Backing up MySQL using EBS snapshots

28 March 2011 – Dallas

For running applications that use MySQL on AWS I highly recommend taking a look at Amazon’s Relational Database Service (RDS). The smallest RDS instance however costs around $80 per month which is prohibitively expensive for small side projects. RDS might also not offer all the control necessary for more complicated database requirements. Not using RDS however comes with the overhead of having to adminster a MySQL installation. Specifically we are going to take a look at backing up a MySQL server on AWS.

In addition to MySQL’s built-in database dump commands, we can also leverage Elastic Block Store (EBS) snapshots in order to create a copy of the entire data volume. Amazon takes care of doing snapshots incrementally by only copying modified blocks. We are going to focus on how best to backup a MySQL database using EBS snapshots in this guide.

Consistent Snapshots

Before we take a snapshot of an EBS drive we need to ensure that we are getting a consistent view of the data at that point in time. In order to achieve this I recommend using the XFS filesystem which allows us to freeze writes to the filesystem. We also need to lock the MySQL database and flush all of its data to disk. Eric Hammond has written an excellent tool called ec2-consistent-snapshot that allows to freeze XFS, flush MySQL to disk and lock it, take an EBS snapshot and restore writes to XFS and MySQL.

Security considerations

We also need to provide ec2-consistent-snapshot with the AWS credentials needed to create the snapshot. Because this tool will be running on the database machine and because it should run automatically in an unattended fashion we need to upload our AWS access keys to the database host. This poses a security risk that we can mitigate by placing adequate access control on the file containing our credentials. We can also take advantage of Amazon’s Identity and Access Management (IAM) to create a sub-account that has more limited permissions. Specifically we can create a sub-account that is only allowed to make the CreateSnapshot API call. We can then place those credentials on the database host. This way if the credentials are compromized the attacker is only able to create snapshots rather than having full access to our account.

Boto

My favorite tool for interacting with Amazon’s API programatically is boto, a Python interface to AWS started by Mitch Garnaat. Boto can be installed using pip, easy_install or the OS’ package manager.

Using IAM policies

I recommend creating groups wih very narrow permissions and then creating users that can be added to one or more groups based on the capabilites needed for that user. We’ll start by creating a group for the create snapshot capability.


import boto

iam = boto.connect_iam(<access key>, <secret key>)
iam.create_group('snapshoters')

We then need to create a group policy granting access to the CreateSnapshot API call. Policies are represented with a JSON fragment that can be generated using Amazon’s AWS Policy Generator to create custom policies. Here is what the policy that allows CreateSnapshot looks like.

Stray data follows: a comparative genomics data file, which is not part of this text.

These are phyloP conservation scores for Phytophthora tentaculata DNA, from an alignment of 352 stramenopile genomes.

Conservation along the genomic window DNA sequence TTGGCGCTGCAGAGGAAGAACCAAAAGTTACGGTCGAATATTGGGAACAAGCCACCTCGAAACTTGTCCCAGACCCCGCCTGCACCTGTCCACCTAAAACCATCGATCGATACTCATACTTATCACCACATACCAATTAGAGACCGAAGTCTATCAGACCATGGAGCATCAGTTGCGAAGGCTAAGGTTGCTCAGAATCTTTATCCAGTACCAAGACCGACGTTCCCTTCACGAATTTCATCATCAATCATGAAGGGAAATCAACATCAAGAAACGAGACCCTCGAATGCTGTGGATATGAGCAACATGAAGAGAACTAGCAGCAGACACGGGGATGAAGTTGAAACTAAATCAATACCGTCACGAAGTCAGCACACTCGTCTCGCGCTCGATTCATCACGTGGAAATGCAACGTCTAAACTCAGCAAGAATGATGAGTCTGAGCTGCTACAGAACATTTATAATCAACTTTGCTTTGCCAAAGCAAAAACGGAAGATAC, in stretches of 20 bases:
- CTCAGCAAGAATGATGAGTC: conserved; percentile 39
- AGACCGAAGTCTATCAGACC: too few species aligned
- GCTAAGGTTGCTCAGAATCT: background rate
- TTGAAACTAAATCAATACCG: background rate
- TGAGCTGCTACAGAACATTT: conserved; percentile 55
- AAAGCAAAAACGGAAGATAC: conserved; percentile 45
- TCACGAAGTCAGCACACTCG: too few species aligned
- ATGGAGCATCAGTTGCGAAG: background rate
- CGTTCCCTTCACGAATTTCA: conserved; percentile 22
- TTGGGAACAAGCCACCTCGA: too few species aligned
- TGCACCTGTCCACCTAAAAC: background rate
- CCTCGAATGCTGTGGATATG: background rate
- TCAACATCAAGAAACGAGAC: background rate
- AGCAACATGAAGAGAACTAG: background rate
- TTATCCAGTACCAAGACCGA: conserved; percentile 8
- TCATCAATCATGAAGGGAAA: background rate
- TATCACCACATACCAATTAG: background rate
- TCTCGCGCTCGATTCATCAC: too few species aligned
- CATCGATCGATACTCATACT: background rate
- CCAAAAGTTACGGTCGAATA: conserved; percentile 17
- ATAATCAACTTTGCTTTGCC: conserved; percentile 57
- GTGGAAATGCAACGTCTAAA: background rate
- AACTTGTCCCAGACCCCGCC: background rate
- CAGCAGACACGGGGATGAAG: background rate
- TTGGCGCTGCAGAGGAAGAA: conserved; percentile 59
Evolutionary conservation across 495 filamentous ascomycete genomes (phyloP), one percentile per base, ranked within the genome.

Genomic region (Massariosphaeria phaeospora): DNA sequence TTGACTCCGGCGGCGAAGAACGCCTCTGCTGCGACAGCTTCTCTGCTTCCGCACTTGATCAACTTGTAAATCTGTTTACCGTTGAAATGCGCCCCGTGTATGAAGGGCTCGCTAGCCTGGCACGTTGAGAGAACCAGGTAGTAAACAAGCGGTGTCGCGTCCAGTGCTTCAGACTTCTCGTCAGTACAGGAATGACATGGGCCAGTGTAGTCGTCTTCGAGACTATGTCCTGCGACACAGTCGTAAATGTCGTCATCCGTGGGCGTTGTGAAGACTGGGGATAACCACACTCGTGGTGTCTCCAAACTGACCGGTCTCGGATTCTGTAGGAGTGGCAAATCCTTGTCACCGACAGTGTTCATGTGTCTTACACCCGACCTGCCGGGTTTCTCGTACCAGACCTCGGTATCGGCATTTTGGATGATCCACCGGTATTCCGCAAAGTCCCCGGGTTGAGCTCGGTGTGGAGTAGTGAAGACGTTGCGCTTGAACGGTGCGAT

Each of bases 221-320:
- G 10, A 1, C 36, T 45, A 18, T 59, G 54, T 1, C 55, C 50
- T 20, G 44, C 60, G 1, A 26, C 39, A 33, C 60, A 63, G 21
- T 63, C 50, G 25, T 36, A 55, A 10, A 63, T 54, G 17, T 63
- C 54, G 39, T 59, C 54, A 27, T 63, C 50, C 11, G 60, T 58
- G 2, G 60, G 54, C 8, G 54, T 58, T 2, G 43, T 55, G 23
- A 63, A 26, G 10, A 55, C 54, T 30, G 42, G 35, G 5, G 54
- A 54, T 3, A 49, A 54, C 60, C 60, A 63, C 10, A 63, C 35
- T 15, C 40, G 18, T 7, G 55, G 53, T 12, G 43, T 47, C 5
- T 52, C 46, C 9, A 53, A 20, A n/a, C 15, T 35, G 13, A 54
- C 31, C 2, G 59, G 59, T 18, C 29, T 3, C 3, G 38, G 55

{
  "Statement": [
    {
      "Sid": "Stmt3121317131060",
      "Action": [
        "ec2:CreateSnapshot"
      ],
      "Effect": "Allow",
      "Resource": "*"
    }
  ]
}

In the past I have had difficulties copying and pasting this JSON fragment into a Python interpreter due to formatting issues. I was able to work around these issues by leveraging the fact that JSON is for the most part also valid Python syntax. This means that we can do the following.


create_snapshot_policy = {
  "Statement": [
    {
      "Sid": "Stmt3121317131060",
      "Action": [
        "ec2:CreateSnapshot"
      ],
      "Effect": "Allow",
      "Resource": "*"
    }
  ]
}

We can then use Python’s built-in JSON library to dump this policy back to JSON when making the API call. Here is how to add this new policy to the ‘snapshoters’ group.


import json

policy_txt = json.dumps(create_snapshot_policy)

iam.put_group_policy('snapshoters', 'CreateSnapshot', policy_txt)

We can then create a new user and add this new user to this group.


iam.create_user('dbbackup')
iam.add_user_to_group('snapshoters', 'dbbackup')

Finally we need to generate access keys for this new user that we can feed to ec2-consistent-snapshot.


iam.create_access_key('dbbackup')

Putting it all together

We can now create the following script at /sbin/backup-database-volume. Replace the values in angle brackets with the access key and secret key from previous step. Also use the id of the EBS vvolumen containing MySQL’s data. This script assumes that this volume is mounted at /vol.


#!/bin/sh

description="mysql-data-`date +%Y-%m-%d-%H-%M-%S`"

ec2-consistent-snapshot \
--aws-access-key-id=<ACCESS-KEY> \
--aws-secret-access-key=<SECRET-KEY> \
--description=$description  \
--mysql --freeze-filesystem='/vol' <VOLUME-ID>

We also need to restrict this file so that it can only be viewed, modified or executed by root. Run the following

$ sudo chown root /sbin/backup-database-volume
$ sudo chmod 700 /sbin/backup-database-volume

Credentials for connecting to MySQL either can be specified by using a .my.cnf or by adding —mysql-username, —mysql-password to the ec2-consistent-snapshot snapshot command. These and other options of ec2-consistent-snapshot can be found by running

$ man ec2-consistent-snapshot